"Is u ten gunste van 'n Republiek vir die Unie?" Are you in favour of a Republic for the Union?
LV. People queuing at polling station Rivonia, Johannesburg.
SV. Women queuing with polling posters in BG.
GV. House with sign on gate.
CU. Sign 'Gone to vote (For the Queen)'.
GV. Voters cars on way to polling station.
SV. Queue outside another polling station, newspaper man with Nationalist paper with big 'Yes' on front page.
CU. Voters moving in queue.
LV.PAN.Voters waiting outside city drill hall.
SV. Natives without a vote looking on from opposite side of road.
CU. Nationalist placard 'Keep South Africa White, etc'.
GV. Voters outside Mayfair polling station.
SV. Ditto, and various posters.
CU. Polling station worker hands voter his number for voting.
SV. Premier Verwoerd waiting in queue at Rissik polling station in Pretoria.
SCU. Premier Verwoerd at polling desk in booth.
SCU. Premier Verwoerd casting his vote.
SV.EXT.Women shaking hands with Premier Verwoerd.
EDITORS: FOR FILM OF PREMIER VERWOERD'S SPEECH REFER PROD.NO. 6379/60
Script is copyright Reuters Limited. All rights reserved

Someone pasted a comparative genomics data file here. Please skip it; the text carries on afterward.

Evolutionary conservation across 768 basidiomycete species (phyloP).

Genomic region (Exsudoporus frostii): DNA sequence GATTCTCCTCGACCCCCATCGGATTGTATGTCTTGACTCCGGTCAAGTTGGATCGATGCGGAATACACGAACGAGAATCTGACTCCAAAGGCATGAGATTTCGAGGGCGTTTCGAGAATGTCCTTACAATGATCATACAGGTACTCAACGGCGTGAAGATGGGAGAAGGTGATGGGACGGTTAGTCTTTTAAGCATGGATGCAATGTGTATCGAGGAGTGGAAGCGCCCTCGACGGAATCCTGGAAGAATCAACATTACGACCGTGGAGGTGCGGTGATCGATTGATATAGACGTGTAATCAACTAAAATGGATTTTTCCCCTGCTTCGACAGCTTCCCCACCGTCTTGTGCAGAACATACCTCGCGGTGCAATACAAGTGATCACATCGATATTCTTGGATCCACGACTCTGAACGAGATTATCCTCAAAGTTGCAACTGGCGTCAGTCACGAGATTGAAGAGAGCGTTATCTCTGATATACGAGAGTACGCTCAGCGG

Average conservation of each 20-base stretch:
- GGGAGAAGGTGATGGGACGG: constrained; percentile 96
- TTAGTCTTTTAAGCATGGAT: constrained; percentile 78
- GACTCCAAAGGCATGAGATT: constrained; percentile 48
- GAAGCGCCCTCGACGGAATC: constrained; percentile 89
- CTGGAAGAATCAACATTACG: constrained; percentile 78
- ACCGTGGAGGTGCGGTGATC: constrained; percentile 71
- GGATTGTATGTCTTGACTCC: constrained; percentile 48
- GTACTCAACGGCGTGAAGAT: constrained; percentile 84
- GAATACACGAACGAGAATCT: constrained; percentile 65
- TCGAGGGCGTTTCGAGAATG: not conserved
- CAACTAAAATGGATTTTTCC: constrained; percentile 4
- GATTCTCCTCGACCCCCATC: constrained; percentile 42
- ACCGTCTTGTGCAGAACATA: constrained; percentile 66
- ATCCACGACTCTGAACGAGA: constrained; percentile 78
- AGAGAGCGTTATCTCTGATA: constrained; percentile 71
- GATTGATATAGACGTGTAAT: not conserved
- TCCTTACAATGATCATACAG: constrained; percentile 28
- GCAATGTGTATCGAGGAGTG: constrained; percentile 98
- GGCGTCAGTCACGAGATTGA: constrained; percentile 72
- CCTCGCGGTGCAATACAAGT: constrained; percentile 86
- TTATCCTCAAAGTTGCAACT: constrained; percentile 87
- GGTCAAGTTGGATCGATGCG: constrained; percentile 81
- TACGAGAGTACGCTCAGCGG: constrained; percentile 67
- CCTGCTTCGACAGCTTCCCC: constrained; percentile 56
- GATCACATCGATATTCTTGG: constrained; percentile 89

Background: "Is u ten gunste van 'n Republiek vir die Unie?" Are you in favour of a Republic for the Union? That was the question the whites of the Union of South Africa had to find an answer to Oct 5 in the national referendum with a one-word reply: Yes/Ja or No/Nee.
In Johannesburg, as elsewhere in the Union and in its vast neighbouring territory of South West Africa, queues formed outside the polling stations well before opening time at 7 a.m.
Inside voters marked on their vote card an I alongside the answer Yes or No. 'Die Transvaler', the Afrikaans nationalist daily, gave its answer with a gaint Yes and I in blue on the front page.
After weeks of frenzied campaigning by both parties, the ruling Nationalists and the Opposition United Party, voting was heavy.
But it was a day of decision for only the 1,800,000 Whites in a total population of 14 million. By next day their vote indicated strong support for a republic.
Prime Minister Dr. Verwoerd the man likely to become first President, took a Government victory for granted on the eve of the vote, saying the date of the republic's proclamation would be decided during the next session of Parliament. As President he would replace the monarch, Queen Elizabeth of England.
Final results were expected Oct 7.